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Furman v. Georgia
Transcript of Furman v. Georgia
Justice Stewart's opinion on the case was considered the most influential. He wrote, "These death sentences are cruel and unusual in the same way that being struck by lightning is cruel and unusual." The eighth amendment, he explained, "cannot tolerate the infliction of a sentence of death under legal systems that permit this unique penalty to be so wantonly and so freakishly imposed."
5th - Rights of accused persons: you don't have to testify against yourself (plead the 5th), due process of law, grand jury review of case
8th - Limits of fines and punishment: cruel and unusual punishments shall not be inflicted
14th - Civil rights: rights extend to all persons
Summary of Case
The court case was a 5-4 decision, which means that 5 justices were for the death penalty and 4 justices were against it. The court's decision held that the implication of the death penalty in this case was constituted as a "cruel and unusual punishment" and violated the Constitution. Justices Potter, White, and Douglas all agreed that there was a racial bias for the death penalty against African-American defendants.
William Henry Furman v. State of Georgia
Citations: 408 U.S. 238
Argued: January 17, 1972
Decided: June 29, 1972
Chief Justice: Warren E. Burger
Associate Justices: William O. Douglas; William J. Brennan, Jr.; Potter Stewart; Byron White; Thurgood Marshall; Harry Blackmun; Lewis F. Powell, Jr.; William Rehnquist
Furman v. Georgia
Felony Murder Rule
It is a legal doctrine that classifies murder into two groupings:
1. When the offender accidentally kills without specific intent to kill.
2. When the offender is liable for any debts that occur when a felony is committed.
Either way he worded the situation, Furman would have been guilty of murder since the shooting occurred during the "commission of a felony."
Apellate Court Rule
There was no information found that indicated an appellate case was held.
The court case was a 5-4 decision (for capital punishment), but it was decided that the implication of the death penalty in this case was constituted as ‘cruel and unusual punishment’ and violated the Constitution.
How this case has affected the United States
The Supreme Court allowed each state to decide for themselves who is given the death penalty based on the two category system.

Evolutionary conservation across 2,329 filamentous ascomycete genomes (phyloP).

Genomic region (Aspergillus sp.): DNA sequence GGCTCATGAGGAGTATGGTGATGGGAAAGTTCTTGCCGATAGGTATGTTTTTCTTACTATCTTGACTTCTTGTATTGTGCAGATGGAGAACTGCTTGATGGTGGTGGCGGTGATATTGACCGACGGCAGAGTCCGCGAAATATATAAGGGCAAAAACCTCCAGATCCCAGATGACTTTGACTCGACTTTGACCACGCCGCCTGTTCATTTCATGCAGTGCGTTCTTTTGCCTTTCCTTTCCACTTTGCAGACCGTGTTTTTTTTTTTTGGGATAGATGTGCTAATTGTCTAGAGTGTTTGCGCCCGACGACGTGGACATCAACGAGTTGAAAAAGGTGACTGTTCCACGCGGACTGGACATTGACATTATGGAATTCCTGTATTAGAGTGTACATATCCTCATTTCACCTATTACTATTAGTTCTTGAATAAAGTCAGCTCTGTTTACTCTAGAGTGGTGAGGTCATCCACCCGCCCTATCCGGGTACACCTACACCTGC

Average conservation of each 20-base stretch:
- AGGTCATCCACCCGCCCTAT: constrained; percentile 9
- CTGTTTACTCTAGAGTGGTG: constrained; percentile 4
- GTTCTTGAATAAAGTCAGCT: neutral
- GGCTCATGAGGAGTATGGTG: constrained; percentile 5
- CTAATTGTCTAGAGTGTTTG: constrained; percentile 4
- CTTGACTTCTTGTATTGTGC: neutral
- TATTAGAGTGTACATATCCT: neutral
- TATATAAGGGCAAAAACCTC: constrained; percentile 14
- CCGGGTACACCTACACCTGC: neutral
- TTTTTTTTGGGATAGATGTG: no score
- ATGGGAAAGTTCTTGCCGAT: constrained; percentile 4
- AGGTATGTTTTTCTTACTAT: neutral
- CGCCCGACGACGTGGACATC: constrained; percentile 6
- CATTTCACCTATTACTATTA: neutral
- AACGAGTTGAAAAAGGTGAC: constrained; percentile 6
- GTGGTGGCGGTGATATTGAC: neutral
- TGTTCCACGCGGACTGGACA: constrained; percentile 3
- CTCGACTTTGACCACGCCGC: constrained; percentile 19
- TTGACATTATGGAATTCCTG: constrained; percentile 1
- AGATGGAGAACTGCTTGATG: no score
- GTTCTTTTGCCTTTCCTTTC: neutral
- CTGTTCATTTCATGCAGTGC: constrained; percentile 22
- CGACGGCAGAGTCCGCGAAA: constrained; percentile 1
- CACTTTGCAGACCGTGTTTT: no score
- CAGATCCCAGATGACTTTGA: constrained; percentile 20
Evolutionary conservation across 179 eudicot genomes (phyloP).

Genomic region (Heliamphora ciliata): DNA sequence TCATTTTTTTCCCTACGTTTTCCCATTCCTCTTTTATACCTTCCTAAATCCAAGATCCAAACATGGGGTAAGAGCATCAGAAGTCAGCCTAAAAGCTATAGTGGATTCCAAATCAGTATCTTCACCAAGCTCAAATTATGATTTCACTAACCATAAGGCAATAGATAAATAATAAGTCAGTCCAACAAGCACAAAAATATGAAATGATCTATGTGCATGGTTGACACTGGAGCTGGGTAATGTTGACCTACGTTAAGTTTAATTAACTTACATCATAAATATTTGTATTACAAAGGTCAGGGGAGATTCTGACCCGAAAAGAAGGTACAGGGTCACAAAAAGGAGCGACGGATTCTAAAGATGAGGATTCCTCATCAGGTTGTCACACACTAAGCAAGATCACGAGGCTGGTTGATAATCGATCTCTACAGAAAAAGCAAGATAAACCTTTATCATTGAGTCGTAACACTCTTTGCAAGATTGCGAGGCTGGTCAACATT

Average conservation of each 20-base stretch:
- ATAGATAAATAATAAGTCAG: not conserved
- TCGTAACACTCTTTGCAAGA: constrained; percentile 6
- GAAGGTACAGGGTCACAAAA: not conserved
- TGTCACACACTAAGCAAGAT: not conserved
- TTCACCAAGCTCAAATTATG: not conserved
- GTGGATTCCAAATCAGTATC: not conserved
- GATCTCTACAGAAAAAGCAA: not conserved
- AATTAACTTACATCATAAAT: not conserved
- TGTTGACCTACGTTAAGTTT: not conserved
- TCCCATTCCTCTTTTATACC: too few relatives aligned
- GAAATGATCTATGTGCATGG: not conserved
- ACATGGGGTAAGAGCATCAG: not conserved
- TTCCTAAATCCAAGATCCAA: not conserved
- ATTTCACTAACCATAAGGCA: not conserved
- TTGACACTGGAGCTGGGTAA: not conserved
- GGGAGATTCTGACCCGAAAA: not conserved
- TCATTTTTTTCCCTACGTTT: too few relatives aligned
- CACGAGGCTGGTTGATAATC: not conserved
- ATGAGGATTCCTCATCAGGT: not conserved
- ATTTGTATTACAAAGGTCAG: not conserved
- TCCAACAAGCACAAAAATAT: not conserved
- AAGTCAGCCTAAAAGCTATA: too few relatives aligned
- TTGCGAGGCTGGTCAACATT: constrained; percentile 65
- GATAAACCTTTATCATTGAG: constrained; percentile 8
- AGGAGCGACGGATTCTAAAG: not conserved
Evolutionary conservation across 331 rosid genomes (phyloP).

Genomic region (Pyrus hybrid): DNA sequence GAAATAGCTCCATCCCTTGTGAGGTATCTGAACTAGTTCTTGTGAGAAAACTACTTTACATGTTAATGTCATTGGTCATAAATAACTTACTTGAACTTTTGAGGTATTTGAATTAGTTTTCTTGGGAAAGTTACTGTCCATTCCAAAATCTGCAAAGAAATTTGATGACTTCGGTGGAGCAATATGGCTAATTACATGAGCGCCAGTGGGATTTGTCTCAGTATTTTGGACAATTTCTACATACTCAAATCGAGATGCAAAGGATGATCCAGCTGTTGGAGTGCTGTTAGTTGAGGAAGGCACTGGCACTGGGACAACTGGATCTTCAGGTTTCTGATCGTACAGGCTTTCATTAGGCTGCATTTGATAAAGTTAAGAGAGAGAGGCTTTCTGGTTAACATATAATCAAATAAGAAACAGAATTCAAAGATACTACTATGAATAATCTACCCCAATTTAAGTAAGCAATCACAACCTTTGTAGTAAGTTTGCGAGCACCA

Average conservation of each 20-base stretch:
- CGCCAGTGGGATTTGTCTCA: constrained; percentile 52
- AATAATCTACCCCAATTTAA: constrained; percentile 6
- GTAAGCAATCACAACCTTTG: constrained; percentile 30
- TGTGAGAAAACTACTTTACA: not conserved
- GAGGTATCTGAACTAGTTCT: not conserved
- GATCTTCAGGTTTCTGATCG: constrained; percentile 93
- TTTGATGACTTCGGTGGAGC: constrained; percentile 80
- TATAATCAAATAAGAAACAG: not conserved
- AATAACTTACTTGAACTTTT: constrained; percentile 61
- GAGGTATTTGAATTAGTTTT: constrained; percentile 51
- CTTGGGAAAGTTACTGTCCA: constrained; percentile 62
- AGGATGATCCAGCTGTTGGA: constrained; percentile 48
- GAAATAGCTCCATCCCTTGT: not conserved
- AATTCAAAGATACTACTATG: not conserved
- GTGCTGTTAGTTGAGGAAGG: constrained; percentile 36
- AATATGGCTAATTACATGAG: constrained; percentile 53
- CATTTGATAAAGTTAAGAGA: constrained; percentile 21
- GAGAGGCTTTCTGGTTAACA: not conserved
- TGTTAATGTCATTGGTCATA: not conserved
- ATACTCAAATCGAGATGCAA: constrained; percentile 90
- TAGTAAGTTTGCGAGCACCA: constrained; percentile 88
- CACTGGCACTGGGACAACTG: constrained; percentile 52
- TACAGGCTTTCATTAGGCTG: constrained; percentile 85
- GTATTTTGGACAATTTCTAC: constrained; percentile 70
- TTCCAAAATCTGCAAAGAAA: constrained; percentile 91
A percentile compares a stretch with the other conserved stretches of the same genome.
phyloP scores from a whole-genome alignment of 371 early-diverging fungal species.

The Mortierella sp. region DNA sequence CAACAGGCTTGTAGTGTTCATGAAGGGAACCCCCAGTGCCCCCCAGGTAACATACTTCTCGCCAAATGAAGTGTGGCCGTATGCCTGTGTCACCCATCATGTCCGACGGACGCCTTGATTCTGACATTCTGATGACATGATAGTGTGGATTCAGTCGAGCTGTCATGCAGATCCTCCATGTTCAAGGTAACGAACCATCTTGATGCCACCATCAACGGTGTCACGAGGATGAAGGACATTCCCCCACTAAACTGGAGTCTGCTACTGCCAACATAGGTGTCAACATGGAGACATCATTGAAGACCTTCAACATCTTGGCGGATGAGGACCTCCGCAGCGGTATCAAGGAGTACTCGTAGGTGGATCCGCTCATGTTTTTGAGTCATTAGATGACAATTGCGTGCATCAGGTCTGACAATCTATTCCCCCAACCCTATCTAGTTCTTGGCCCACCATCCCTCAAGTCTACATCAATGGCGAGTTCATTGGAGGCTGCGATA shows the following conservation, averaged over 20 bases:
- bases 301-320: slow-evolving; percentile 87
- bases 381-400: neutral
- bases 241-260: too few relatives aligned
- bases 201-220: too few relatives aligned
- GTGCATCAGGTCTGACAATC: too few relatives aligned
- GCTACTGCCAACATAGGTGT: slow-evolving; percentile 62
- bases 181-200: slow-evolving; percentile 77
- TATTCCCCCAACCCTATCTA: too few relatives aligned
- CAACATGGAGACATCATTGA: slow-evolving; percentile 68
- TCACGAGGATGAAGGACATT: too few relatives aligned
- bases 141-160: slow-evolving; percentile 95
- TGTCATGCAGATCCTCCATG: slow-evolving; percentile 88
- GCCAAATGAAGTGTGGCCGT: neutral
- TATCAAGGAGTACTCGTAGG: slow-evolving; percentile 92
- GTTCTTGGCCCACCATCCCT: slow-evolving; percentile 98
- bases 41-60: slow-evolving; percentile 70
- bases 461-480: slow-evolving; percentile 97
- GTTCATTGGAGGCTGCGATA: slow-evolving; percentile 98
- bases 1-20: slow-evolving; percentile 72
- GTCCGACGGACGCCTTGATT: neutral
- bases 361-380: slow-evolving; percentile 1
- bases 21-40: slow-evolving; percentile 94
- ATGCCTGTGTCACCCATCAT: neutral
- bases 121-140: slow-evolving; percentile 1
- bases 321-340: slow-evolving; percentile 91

Kelsey Broadwell and Lindsey Nanz
Legal Information Institution, C. U. L. S. (n.d.). Furman v. georgia. Retrieved from http://www.law.cornell.edu/supremecourt/text/408/238
Coenen, D. T. (2004, Octo 10). Furman v. georgia (1972). Retrieved from http://www.georgiaencyclopedia.org/articles/government-politics/furman-v-georgia-1972
Farlex. (2008). Furman v. georgia. Retrieved from http://legal-dictionary.thefreedictionary.com/Furmanv.Georgia
Summary of Crime
William Furman was attempting to burglarize a home in Savannah, Georgia when the homeowner discovered him. While he tried to flee he tripped and fell which set his gun off, accidentally killing the homeowner. He was convicted of murder and given the death penalty.
Furman originally told officers that he was trying to escape and fired a blind shot at the victim, but his story later changed when he said that he tripped and accidentally fired at the victim. Ultimately, Furman's words were used against him and he was sentenced to death under the felony murder rule.
This clip from the A&E series American Justice describes the finding of arbitrariness in capital cases in the landmark Furman v. Georgia decision, which put a moratorium on all executions in the United States in 1972.
Draco Malfoy is watching you -->
Anthony Amsterdam's quote: "We're talking about a progressive trend which has brought virtually every nation in the Western Hemisphere, with the possible exception of Paraguay and Chile, to abolish the death penalty."
The eighth amendment was argued because many people saw capital punishment as cruel and unusual. The fifth was argued because other people believed that capital punishment was only "cruel and unusual" if due process of law was NOT applied. Justice Douglas argued that the Equal Protection Clause of the 14th amendment should be able to protect those who were "poor and socially disadvantaged."
"Does the imposition and carrying out of the death penalty in these cases constitute cruel and unusual punishment in violation of the 8th and 14th amendments?"
• Justice Douglas argued that the death penalty was “disproportionally applied to people who were poor and socially disadvantaged”. He argued that the Equal Protection Clause of the Fourteenth Amendment should be used to strike down the death penalty.
• Justices Brennan and Marshall viewed the death penalty as being cruel and unusual in of itself.
• Justice Stewart’s opinion was the most influential. He saw that the death penalty was so different from any other punishment and had to be administered rationally and fairly. He did not agree with Brennan and Marshall, but still reversed the penalty for Furman.
Justices Burger, Blackmun, Powell, and Rehnquist had the dissenting opinion. These were the four people that voted against the death penalty.
We agree with the Supreme Court's ruling of this case and would not have changed any aspects.